Colombia grows FDI in the mining sector with new reforms and guidelines

 

As Colombia looks to improve investor sentiment and spur an infusion of foreign direct investment (FDI) in the mining sector, the administration of President Iván Duque has outlined detailed plans to reform existing community consultation guidelines, amid legal uncertainty regarding the awarding of project contracts.

In May 2019 María Fernanda Suárez, minister of mines and energy, announced that the government would present a draft of the Concurrence Law to Congress during the second semester of the legislative calendar, which runs from July to December 2019. The proposal seeks to amend the approval process, which defines the rights of local and indigenous communities during project tendering and allows them to register objections to developments that affect their land.

Legal Clarity

If approved, the bill should clarify several ambiguous clauses addressed to community consultation. That uncertainty is rooted in a constitutional phrase that Colombia’s soil is the property of “the nation”: some legal scholars have interpreted it as designating local citizens, while others assert that “the nation” refers to the government.

The matter seemed to be settled in 2016, when the Constitutional Court ruled that local communities had a prerogative to be consulted regarding licence approvals. However, the court followed up in October 2018 in asserting that public consultative bodies did not have the authority to prohibit extractive projects because underground resources fell within the exclusive jurisdiction of national and regional government entities.

The decision came in response to a case brought by the Chinese-Indian company Mansarovar Energy, which was appealing the 2016 rejection of a proposed hydrocarbons project in the Andean department of Meta. The court then ruled in February 2019 that it was not necessary for all mining projects to be approved by public consultation. The law would also further specify the roles of involved parties vis-à-vis extractive activities to assuage the concerns of investors and residents alike.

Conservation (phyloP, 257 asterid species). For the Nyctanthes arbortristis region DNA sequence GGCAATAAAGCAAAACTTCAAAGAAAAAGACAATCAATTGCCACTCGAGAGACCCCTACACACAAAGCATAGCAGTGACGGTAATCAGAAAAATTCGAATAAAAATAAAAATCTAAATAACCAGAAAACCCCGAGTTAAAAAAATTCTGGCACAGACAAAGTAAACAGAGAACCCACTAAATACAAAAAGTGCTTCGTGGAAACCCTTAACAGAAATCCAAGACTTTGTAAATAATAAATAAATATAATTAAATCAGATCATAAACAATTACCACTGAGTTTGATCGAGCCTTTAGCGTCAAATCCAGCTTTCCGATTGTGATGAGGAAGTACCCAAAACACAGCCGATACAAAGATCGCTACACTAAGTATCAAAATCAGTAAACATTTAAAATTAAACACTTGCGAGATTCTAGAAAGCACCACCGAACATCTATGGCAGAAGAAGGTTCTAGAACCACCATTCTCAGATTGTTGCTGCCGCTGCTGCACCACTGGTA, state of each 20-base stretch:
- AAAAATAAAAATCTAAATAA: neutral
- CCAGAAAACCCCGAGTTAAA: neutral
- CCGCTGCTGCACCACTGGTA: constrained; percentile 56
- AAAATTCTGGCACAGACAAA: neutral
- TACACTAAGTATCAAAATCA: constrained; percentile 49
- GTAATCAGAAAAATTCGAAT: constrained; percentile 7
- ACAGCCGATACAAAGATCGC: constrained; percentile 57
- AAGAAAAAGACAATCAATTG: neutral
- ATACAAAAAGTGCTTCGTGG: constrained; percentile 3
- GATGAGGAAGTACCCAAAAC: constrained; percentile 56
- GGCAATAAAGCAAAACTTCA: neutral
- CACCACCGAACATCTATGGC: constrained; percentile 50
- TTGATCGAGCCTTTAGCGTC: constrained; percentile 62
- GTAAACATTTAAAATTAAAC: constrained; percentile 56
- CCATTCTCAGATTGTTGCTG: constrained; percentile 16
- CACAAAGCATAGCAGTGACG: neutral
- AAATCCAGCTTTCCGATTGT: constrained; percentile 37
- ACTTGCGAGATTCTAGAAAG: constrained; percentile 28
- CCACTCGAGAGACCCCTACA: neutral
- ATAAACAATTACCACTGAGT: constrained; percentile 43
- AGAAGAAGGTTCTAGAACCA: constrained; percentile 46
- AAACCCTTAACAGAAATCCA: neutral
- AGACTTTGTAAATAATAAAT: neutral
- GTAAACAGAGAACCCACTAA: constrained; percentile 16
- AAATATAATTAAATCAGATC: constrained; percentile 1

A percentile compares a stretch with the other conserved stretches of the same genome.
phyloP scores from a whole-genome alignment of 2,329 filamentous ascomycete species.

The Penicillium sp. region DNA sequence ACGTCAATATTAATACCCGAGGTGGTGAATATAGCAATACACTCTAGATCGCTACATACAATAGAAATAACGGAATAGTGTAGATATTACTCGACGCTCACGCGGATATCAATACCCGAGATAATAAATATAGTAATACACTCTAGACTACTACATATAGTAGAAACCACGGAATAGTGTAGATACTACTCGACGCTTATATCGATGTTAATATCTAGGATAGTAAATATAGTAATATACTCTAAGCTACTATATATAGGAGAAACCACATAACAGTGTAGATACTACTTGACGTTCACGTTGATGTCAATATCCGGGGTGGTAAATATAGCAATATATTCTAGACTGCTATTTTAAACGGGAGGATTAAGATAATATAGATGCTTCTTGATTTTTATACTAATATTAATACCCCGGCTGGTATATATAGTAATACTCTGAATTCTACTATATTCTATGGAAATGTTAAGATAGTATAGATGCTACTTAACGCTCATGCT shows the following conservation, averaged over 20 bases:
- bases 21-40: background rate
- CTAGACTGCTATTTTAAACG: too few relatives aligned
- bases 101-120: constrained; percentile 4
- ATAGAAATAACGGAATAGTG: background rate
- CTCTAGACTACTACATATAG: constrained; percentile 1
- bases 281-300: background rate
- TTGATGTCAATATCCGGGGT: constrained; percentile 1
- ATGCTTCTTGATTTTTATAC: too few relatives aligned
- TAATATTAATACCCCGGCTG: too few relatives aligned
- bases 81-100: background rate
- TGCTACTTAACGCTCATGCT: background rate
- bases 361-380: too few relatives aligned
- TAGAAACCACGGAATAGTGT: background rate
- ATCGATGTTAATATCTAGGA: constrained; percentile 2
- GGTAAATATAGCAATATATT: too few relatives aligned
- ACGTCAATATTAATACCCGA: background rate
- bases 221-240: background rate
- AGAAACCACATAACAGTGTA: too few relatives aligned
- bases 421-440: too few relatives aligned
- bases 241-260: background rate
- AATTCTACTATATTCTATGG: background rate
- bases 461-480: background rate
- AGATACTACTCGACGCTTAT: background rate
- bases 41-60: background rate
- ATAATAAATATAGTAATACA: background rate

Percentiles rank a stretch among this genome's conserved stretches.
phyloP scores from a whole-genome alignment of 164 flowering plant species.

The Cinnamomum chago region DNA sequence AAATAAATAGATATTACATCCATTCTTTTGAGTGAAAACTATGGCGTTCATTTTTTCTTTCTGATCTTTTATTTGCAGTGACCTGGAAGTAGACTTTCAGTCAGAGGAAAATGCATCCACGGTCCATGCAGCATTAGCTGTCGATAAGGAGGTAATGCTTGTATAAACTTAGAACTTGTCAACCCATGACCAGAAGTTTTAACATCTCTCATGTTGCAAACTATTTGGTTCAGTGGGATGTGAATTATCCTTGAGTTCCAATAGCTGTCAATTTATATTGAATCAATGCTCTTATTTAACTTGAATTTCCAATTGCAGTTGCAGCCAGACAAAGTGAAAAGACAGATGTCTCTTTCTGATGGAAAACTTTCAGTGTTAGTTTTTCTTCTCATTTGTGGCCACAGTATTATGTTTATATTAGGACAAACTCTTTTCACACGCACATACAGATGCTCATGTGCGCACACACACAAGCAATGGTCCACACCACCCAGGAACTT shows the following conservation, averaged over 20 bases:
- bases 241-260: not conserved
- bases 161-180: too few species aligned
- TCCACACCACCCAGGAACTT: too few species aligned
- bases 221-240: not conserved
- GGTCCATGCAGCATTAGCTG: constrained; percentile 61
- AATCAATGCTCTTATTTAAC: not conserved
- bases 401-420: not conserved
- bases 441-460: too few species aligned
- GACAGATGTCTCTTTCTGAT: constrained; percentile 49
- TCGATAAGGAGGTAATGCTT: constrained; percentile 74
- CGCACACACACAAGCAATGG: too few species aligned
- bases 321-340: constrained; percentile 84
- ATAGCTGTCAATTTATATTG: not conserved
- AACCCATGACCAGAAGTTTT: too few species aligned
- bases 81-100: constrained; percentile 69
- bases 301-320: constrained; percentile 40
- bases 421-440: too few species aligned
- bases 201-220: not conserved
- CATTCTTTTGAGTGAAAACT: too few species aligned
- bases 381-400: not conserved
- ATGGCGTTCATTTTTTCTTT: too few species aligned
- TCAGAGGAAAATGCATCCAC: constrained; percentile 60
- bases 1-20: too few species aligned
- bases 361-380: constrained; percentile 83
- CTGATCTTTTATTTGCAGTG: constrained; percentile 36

Industry & Civic Responses

The proposal has largely been welcomed within the mining industry, which has criticised the current system as delegating too much power to communities residing near ore and oil deposits. The director of the National Agency for the Legal Defence of the State also asserted that, as of April 2018, consultations had prevented the collection of up to COP230bn ($78.7m) in additional tax revenue.

Juan Camilo Nariño, president of the Colombian Mining Association, said the bill would help the sector expand into new areas of the country. “It is necessary to increase exploration and production across the whole country,” Nariño said in a statement to local press. “The sector has important challenges [to face] in terms of stabilisation, but we are already seeing positive signs.”

While the mining industry has voiced significant support for the draft legislation, it is sure to face opposition in Congress. Representatives of indigenous communities, environmentalist groups and other civil society organisations have objected to any proposal that would ultimately bypass locals in the formulation of energy or mining projects, and their activism could lead to pushback in public discourse and Congress itself.

Nonetheless, the establishment of clearer process rules and legal authority is expected to increase investor confidence. An uptick in FDI could be key to revitalising the mining sector and expanding production capacities to achieve the administration’s output targets. Germán Arce Zapata, then-minister of mines and energy, testified in court that the aggregate extractive economy solicited 46% of FDI, employed 200,000 workers and generated 9% of GDP value in 2018. Hydrocarbons currently account for the lion’s share of that economic activity, while the value of the mining segment constituted less than 2% of national GDP in 2018. The administration has announced its aim to expand that share by securing $6bn in segment FDI and producing 9m tonnes of coal and 27m tonnes of gold by the end of the administration’s term in 2022.

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The Report: Colombia 2019

Mining chapter from The Report: Colombia 2019

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